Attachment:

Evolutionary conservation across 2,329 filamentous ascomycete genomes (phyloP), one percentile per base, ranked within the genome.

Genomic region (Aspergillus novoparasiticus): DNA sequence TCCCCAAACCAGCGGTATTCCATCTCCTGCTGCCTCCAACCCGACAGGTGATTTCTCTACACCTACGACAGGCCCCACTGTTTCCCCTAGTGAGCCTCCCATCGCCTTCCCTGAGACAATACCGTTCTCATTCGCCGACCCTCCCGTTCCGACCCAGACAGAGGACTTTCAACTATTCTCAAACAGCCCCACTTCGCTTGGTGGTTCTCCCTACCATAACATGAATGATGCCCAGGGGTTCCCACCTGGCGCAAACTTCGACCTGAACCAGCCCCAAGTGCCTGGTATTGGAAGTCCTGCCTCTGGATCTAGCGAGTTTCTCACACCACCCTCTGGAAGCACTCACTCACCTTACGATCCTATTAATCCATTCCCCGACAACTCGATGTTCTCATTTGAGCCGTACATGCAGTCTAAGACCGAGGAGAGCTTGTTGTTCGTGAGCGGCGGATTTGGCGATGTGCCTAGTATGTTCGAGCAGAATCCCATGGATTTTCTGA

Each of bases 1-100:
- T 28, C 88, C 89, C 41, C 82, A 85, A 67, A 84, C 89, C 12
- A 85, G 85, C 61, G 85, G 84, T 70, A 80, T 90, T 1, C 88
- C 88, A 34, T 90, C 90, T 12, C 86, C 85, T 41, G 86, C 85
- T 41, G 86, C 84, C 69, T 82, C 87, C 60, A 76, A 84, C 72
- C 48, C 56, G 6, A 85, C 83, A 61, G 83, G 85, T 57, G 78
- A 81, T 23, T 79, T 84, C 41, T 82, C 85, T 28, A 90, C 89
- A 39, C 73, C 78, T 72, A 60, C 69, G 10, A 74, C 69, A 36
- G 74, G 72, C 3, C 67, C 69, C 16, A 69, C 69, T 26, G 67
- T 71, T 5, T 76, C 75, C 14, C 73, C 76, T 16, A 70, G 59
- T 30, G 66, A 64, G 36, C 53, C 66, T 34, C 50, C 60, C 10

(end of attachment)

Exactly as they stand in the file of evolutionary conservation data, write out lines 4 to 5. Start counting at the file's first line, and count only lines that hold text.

- T 28, C 88, C 89, C 41, C 82, A 85, A 67, A 84, C 89, C 12
- A 85, G 85, C 61, G 85, G 84, T 70, A 80, T 90, T 1, C 88